Excerpts from Silent Musings by Dr. Alaf Khan

Print

 Excerpts from Silent Musings by Dr. Alaf Khan

Professional ethics, medical profession and bitter realities

I loaned some cash to Dr.  Murad to hire an ultrasound machine and start his private practice in the evenings next door to my office. His service to the patient was efficient, ethical and considerate. Genuinely poor patients were scanned gratis. Friends, relatives, doctors and members of their immediate families were, likewise, accommodated free of charge.  On 8 April 1987, he came to me for advice about a patient referred to him by a gynecologist for pelvic scan.  The gynecologist (Mrs K.J.A.) ran a private maternity home. Her referral note addressed to Dr. Murad was candid and shamelessly blunt. It read as follows:


Dr. Alaf Khan

Dear Dr. Murad Ali.  Season’s greetings to you. In future you will charge all my patients coming to you for investigations half the amount, the other half I shall take in agreement with you. Please send a reply through the bearer of this chit. Thanks.      Mrs. K.J.A., Consultant Gynecologist.

(Patient) Johar.  Amenorrhoea, Primary, 18 years.  o/e  PR.  Negative findings.  Referred to ultrasound unit, Dabgari.  Dr. Murad Ali.  

I told Murad to scan the patient free of charge and give the letter to me. I called on the lady at her maternity home on my way home that evening. This was our first ever encounter in life.  What do you want? she mlurted out as she stepped out to see me.  I showed her the referral note she had written to Murad. What about it?  she asked. Please do not send any patient to Murad,  I gently told her. Dr. Murad is not in the fee-splitting business, I added.  Why should I send patients to you bloody fools if you do not pay commission, was her parting compliment. This was the first and the last time I heard the words Bloody Fool from the lips of a woman decked with MBBS,  DGO,  MRCOG.. 

Professional misconduct, verging on the criminal at times, comes in many guises. Here are two painful examples from my own experience:

A.  Seventy-seven years old Raza Khan had been my close friend since 1972. His cardiologist son was getting married to Prof. Sirajuddin Ahmad’s daughter in a few days in early August 1998.  Invitation cards to the wedding feast had already been distributed.  His responsibilities understandably made him a little tense.  His elder son took him on 28 July 1989 to a psychiatrist in the Peshawar version of  Harley Street.  The man with MBBS-plus-DPM prescribed the following incredible array of antidepressant and antianxiety drugs:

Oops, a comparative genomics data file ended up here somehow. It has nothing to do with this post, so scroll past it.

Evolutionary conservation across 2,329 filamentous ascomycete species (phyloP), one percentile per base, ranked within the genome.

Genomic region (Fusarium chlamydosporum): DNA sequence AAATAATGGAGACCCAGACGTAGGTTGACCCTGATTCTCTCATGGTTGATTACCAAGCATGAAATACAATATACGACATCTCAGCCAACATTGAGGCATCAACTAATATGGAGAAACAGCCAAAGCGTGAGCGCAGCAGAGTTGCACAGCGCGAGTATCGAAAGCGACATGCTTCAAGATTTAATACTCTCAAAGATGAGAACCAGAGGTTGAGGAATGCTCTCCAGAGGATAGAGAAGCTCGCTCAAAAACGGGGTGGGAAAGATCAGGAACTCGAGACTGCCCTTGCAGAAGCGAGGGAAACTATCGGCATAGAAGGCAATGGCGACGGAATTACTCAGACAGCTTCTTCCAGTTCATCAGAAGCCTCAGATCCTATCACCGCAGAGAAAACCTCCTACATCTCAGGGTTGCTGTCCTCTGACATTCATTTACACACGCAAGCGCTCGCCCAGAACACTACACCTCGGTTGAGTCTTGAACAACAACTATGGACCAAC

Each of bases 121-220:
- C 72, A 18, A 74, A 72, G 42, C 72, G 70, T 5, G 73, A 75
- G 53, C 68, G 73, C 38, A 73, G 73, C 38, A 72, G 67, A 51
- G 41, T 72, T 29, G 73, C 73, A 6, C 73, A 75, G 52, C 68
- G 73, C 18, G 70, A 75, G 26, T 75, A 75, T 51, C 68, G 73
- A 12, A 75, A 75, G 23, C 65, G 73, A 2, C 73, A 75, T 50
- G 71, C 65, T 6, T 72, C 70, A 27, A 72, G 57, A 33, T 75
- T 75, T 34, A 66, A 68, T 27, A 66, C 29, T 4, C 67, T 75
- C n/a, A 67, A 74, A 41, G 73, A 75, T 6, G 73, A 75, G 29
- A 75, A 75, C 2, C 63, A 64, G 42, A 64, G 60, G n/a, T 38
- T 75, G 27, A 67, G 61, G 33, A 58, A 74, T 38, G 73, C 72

1. Inj. Clopixol AM  3 times daily.   2. Melleril tabls 100 mg;  twice daily.   3. Kemadrin tabs  Â½ + 1 daily.    4. Rekotnil tabs 3 mg  1+1 daily.    5. Prothiaden tabs 75 mg 1+1 daily.    6. Restoril tabs 15 mg  1+ 1 daily.    7. Epilepsin  tabs 200 mg  1 + 1 daily.    8. Inj Valium  10 mg  I.V. slowly  0 + 1 daily.    9. Serenace  drops  50+50+50 drops daily.    

Stamped three  times along the three borders of the prescription was the emphatic advice that all medicine be continued without interruption (dawaayi ka istimaal musalsal jaari rakhin).

Raza Khan received the first dose of each medicine at the doctor’s clinic. He was so deeply asleep on reaching home that his son had to carry him from the car to the bedroom.  Later in the evening, he was wakened partially with great effort to swallow his second dose of the many drugs.  Effort to wake him up for his dawn prayers were unrewarding.  Raza Khan was dead.  The concerned Messiah carried on his healing art as usual

B. Thirty-eight years old Saidan Gul was a linesman in the electricity department employed in Quetta (Balochistan).  He suffered sudden paralysis of the right half of his body (hemiplegia) with complete loss of speech (global aphasia) on 29 May 2000. His paramedic brother (Muhammad Ayub) took him on  June 3,  2000 to the Professor of Anesthesia at the local medical college. The Professor recorded the following prescription:    

1.  Acupuncture and electrification on all Chinese traditional points on collaterals and related channels, far and local points. 2.  One combined shot of Western medications for relieving of neuronal oedema and superadded infection.  

The administered single shot of Western medications consisted of the following:

Inj. Akatinol + Inj Cavinton + Inj. Galamate + Inj. ACTHAR + Inj. Rocephin 1G + Inj. Solumedrol 160 mg  +  Inj. Furosemide / KCl tabs  +  Tabs Duxil (45)  1+1+1 for 15 days +  Tabs Persantin (45)  1+1+1 for 15 days  +  Tab Disprin one daily +  Tabs (unreadable)  (45)  1+1+1 for 15 days.

There was no mention of Saidan Gul’s Blood Pressure, Blood Sugar or any diseased heart valve that could cause formation of a blood clot that would lead to such brain damage.

One day I read the happy news that our Professor of Anesthesia had been elected a Member of our (not too) famous Medical & Dental Council. God save Trump, the Queen, the Sharifs and the Zardaris.